- Only 0.18% of people in NC had died with Covid-19. This statistic must be phrased in that manner (“with,” not “from”) because of the lack of clarity over the actual cause of death and because of the research finding as well as DHHS and the CDC admitting that a significant proportion of COVID-19 hospitalizations and deaths were “not related to Covid-19.”
- All things considered, about 98.8% of people in NC posed no threat of passing along Covid-19 to anyone. This estimate will fluctuate based on relative growth in lab-confirmed cases vs. recoveries.
Herd immunity, reinfections, and post-vaccination infections
For the week ending January 3:
- Now about 11 out of 12 (91.4%) adult North Carolinians are estimated to have some immunity, whether vaccine-induced immunity or natural immunity, the stronger and more durable immunity, to Covid-19. Adults are the ones most at risk of losing their jobs, access to government services, ability to travel, ability to buy groceries, etc., for not being vaccinated even though the ostensible public interest is in immunity.
- The total population of North Carolina is at 86.5% immunity. These estimates are based on DHHS case numbers, CDC estimates of actual infections, DHHS estimates of current vaccinations, and the formula outlined here.
- As of January 3, there had been 22,481 reinfections for those with prior lab-confirmed cases of Covid-19, and the estimated reinfection rate was 1.4%. For reasons discussed here, the actual reinfection rate is likely much lower than the estimated rate. (Note: With this report going forward, I am counting reinfections against the total case count from two weeks prior in order to match the procedure for counting post-vaccination infections after two weeks of vaccination.)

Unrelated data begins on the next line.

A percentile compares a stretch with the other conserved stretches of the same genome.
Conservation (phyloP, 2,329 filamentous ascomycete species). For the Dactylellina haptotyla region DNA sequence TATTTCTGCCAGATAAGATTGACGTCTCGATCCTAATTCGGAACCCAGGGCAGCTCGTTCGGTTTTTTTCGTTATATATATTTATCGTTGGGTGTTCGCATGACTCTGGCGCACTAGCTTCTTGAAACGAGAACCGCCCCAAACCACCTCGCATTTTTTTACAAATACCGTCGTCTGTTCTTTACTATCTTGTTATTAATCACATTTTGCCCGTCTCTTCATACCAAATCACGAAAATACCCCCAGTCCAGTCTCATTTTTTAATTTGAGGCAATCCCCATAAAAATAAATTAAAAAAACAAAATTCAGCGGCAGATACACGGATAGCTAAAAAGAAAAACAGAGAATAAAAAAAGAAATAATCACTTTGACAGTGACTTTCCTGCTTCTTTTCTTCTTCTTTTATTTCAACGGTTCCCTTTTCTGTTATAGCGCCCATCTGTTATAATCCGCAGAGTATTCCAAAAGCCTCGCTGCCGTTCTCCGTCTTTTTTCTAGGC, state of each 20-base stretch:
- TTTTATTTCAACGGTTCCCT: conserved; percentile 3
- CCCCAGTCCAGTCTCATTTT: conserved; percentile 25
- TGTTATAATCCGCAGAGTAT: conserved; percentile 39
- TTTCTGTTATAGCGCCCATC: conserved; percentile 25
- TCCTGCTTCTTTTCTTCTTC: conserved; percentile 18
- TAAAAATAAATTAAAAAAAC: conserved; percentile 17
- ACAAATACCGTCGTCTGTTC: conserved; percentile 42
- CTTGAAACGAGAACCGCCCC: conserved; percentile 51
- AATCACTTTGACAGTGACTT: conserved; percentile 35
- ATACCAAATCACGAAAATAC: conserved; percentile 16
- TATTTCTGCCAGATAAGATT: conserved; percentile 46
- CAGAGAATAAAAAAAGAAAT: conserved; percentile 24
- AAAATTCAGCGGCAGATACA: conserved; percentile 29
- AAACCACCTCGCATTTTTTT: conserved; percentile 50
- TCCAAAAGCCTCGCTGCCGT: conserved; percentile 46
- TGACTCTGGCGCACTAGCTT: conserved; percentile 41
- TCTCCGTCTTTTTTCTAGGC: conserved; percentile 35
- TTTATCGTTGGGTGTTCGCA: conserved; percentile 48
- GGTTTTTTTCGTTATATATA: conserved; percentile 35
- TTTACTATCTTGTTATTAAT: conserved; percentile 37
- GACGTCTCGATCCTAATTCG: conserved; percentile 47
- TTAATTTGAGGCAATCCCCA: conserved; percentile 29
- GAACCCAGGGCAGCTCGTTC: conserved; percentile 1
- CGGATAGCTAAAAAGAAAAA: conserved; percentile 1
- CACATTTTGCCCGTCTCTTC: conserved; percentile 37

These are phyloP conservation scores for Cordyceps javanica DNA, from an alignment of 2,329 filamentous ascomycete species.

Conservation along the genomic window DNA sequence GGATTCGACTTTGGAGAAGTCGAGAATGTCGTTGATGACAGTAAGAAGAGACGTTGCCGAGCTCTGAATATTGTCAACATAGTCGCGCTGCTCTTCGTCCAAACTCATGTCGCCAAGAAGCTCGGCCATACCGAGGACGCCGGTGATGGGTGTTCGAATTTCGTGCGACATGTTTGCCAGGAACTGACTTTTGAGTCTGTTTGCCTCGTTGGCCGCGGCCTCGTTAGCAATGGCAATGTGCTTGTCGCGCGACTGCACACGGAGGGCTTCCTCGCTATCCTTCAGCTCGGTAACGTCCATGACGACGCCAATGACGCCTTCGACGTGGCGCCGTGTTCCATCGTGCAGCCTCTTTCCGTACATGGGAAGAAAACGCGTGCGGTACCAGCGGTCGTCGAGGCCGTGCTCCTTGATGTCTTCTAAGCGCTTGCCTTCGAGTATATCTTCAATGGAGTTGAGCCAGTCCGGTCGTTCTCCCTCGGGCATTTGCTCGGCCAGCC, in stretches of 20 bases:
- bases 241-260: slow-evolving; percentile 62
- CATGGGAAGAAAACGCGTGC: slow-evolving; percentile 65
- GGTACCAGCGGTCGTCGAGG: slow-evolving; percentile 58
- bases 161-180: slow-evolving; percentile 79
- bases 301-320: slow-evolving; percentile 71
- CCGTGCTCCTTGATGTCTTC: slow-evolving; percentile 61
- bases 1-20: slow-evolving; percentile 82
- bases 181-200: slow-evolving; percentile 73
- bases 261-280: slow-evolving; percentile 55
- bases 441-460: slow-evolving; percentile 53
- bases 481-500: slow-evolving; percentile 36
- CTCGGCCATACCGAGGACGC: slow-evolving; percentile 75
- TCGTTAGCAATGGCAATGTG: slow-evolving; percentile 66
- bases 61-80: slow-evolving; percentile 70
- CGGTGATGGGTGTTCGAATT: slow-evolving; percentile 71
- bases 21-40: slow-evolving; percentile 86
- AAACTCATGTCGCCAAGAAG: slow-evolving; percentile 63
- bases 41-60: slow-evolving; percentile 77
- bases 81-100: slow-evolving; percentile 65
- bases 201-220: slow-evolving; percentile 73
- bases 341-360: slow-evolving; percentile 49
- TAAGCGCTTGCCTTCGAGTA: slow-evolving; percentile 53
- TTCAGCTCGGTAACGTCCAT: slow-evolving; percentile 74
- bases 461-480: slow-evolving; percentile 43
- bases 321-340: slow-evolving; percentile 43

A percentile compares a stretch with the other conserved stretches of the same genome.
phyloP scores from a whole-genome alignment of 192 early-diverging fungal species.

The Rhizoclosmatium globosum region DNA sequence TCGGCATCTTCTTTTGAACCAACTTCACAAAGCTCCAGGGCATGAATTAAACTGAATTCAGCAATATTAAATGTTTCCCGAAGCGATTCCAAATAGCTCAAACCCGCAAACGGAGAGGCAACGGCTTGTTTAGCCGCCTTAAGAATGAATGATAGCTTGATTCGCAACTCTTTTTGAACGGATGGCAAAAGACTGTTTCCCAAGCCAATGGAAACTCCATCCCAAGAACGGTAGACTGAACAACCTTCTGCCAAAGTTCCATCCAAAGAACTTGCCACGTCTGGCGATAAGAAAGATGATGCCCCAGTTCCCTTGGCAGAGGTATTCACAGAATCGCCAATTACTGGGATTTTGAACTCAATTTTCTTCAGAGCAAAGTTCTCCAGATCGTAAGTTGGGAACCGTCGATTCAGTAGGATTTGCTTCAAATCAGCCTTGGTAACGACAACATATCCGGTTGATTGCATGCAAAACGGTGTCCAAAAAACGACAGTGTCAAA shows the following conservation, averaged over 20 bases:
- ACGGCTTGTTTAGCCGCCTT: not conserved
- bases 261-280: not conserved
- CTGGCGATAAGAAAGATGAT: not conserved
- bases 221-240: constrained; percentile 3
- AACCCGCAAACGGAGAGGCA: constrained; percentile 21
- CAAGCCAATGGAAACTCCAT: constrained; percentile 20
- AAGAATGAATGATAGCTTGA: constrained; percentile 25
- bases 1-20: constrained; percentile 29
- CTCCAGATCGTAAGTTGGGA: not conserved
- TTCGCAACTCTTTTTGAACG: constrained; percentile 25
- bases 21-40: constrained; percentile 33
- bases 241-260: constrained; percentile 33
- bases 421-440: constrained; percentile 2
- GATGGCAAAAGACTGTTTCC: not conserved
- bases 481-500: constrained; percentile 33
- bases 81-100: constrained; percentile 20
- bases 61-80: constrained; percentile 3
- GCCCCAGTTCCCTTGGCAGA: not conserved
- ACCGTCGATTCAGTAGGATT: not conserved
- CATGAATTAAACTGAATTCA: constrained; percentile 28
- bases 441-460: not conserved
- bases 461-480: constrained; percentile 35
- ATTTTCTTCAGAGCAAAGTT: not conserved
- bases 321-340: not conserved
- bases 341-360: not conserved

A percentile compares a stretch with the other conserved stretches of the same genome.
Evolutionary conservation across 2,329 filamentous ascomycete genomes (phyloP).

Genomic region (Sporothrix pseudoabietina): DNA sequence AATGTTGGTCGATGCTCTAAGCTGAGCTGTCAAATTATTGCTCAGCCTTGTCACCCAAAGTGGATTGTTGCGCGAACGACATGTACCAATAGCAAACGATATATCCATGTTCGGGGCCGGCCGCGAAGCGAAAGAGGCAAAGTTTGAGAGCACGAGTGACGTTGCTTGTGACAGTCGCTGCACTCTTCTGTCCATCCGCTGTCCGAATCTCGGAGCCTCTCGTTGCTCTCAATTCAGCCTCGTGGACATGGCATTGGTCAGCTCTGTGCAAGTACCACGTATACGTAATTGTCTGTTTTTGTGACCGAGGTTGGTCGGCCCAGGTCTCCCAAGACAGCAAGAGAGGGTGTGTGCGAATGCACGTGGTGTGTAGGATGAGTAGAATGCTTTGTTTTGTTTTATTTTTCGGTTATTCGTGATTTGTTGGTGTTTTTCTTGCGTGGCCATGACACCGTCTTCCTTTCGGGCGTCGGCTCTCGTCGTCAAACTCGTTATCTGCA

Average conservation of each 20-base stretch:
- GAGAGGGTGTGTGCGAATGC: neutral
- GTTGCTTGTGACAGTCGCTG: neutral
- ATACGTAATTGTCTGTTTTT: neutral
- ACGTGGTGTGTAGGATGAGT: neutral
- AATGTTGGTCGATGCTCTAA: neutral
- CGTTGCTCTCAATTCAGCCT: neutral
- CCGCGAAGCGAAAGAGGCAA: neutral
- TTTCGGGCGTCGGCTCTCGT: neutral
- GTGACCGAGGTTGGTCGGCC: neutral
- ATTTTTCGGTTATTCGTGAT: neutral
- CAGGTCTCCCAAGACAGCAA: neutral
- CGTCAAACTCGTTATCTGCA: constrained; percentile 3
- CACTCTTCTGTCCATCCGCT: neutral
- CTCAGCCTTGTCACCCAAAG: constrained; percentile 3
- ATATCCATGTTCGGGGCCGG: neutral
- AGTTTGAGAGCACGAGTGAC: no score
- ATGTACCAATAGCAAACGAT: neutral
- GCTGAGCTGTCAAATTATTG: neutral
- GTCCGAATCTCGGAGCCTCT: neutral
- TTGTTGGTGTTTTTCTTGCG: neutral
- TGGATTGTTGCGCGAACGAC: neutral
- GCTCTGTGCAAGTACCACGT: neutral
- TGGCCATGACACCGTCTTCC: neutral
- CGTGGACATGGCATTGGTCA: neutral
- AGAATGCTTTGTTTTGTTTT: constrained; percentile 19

- Once again, DHHS has not updated data on post-vaccination infections. Also, once again, the official number of fully vaccinated individuals given by DHHS was somehow lower than the previous update’s. Consider how the count has changed since November 6:
— 5,567,698 fully vaccinated North Carolinians for Nov. 6
— 5,343,385 for Nov. 27 (the next update):
— 5,365,512 for Dec. 4
— 5,302,535 for Dec. 11
- The most recent update from DHHS (through December 30) only goes to December 11, when there had been 118,932 post-vaccination infections and the estimated post-vaccination infection rate was 2.2%. Given how strictly DHHS defines a “post-vaccination infection” — as of now, someone must be at least two weeks past receiving the second of two injections; anyone with only one injection or within two weeks of receiving the second “counts” as an unvaccinated case of Covid — the actual post-vaccination infection rate could be much higher than the estimated rate.
- Also as of December 11, 24% of Covid-19 cases in North Carolina were to people considered fully vaccinated.
- As of January 3, only about one in 12 (8.6%) adult North Carolinians were estimated to have neither vaccine-induced nor natural immunity.
DHHS discovers another “new” case from 2020
Sometime in the past week, DHHS reported as a “new” case one that had occurred back on October 14, 2020.